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One Day My Son Will Ask What's Wrong With Mommy. This Will Be My Answer.

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My 6-month-old is perfect; you just have to meet him, and you’ll agree. He is the embodiment of love. He is bashful and friendly. He is smart and hitting his milestones earlier than expected. He is healthy, and he is so happy. It’s rare to catch Jack without a smile across his face. His laugh could warm the coldest of hearts.

I am so lucky because as of right now, I am his world. I was his first kiss, his first hug. I was his first friend. I am the person he can depend on. I am the person who provides for him. We are together all day; we barely ever are away from each other. We are connected at the hip. We are deeply in a love I’ve never experienced. Right now, in Jack’s eyes, I am perfect. And I’m terrified because that won’t last.

Of course I’ll make parenting failures because I am only human. But in addition to knowing I’ll let him down, I know some days I’ll be sick, and I won’t be able to be the mom I want to be with Jack. Some days, my ADHD will distract me from loving him to my fullest, my Lyme disease will weaken me when I play with him. My PTSD will send me in a panic and make me forget, and worst of all, my bipolar disorder will take control. I know I am not perfect. I know my mental illness may win a battle (although, I think I will win the war some day). I’m kind of used to having my mental illness hurt other people; I try to do damage control, and I try to listen to my body to stay away from my loved ones when I lose control. A lot of times I’m forgiven, but I’ve lost a lot of people too. I don’t necessarily blame the people I’ve lost; I don’t know if I could maintain a friendship with myself.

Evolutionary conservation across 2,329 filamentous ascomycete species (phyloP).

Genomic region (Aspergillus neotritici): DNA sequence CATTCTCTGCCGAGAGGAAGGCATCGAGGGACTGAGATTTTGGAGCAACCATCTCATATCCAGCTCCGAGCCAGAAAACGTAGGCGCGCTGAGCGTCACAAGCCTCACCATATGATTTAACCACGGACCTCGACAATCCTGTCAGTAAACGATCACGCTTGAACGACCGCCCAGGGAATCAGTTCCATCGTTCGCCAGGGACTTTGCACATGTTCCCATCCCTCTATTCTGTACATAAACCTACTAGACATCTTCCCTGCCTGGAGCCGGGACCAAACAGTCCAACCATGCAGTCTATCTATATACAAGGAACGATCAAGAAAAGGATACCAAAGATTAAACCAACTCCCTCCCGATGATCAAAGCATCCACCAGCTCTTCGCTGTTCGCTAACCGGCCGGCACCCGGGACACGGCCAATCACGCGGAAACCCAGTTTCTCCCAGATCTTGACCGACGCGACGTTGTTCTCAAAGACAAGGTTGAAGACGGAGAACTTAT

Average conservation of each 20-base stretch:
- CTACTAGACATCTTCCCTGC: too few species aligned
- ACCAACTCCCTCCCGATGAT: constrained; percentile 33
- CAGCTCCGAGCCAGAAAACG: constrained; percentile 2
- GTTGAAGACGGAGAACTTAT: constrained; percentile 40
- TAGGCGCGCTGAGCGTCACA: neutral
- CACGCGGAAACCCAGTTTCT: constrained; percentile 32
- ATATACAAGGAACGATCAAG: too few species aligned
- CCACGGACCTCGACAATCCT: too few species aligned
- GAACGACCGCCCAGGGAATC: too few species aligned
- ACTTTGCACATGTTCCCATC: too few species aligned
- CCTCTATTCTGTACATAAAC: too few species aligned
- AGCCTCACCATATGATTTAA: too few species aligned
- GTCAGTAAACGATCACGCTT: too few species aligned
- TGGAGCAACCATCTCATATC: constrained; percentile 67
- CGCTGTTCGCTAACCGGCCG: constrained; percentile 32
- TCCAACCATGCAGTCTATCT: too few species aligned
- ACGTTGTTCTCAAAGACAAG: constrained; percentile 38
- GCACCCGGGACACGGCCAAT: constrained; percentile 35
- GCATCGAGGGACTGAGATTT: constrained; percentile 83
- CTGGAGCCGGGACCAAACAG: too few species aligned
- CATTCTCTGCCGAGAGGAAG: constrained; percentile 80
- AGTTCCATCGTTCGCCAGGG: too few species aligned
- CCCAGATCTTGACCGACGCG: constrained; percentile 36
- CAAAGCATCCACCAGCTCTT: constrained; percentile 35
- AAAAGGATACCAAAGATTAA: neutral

But now I have everything to lose; I have a little human who relies on me. I can really let someone down; I could really do damage. And that terrifies me.
I have thought long and hard about how I will explain this all to my son on days I don’t feel well. I can’t just tell him the medical reasons when he’s so young.

So I’ve decided, instead of isolating myself or trying to over-educate someone who can’t really take all of that information in, I will educate him simply by teaching him mental illness is a sickness. And I think that’s all I’ll tell him at first: I’m sick. Mommy doesn’t feel well. As he gets older I’ll go more into detail: Mommy’s head doesn’t feel good. Do you think you could go for a walk with Mommy? I will teach him about self-soothe and have him involved in my treatment. My hopes in doing this is to break the stigma.

The biggest reason I will be doing this is to prepare him; there is a chance he will have a mental illness. I don’t want him to think there’s no help, that something is terribly wrong with him. I want him to treat his mental health just like he would a cold and seek treatment and keep up with medications. I think by making my mental health something that isn’t a big deal, he’ll know it’s something people normally need to take care of.

Someday he will ask me what’s wrong, and I will tell him I’m sick, that I’m battling something I know I can conquer — especially with him and his love by my side. My son gives me the courage to fight my demons, and I won’t let him down.

Follow this journey on Taylor’s site.

Originally published: March 31, 2016
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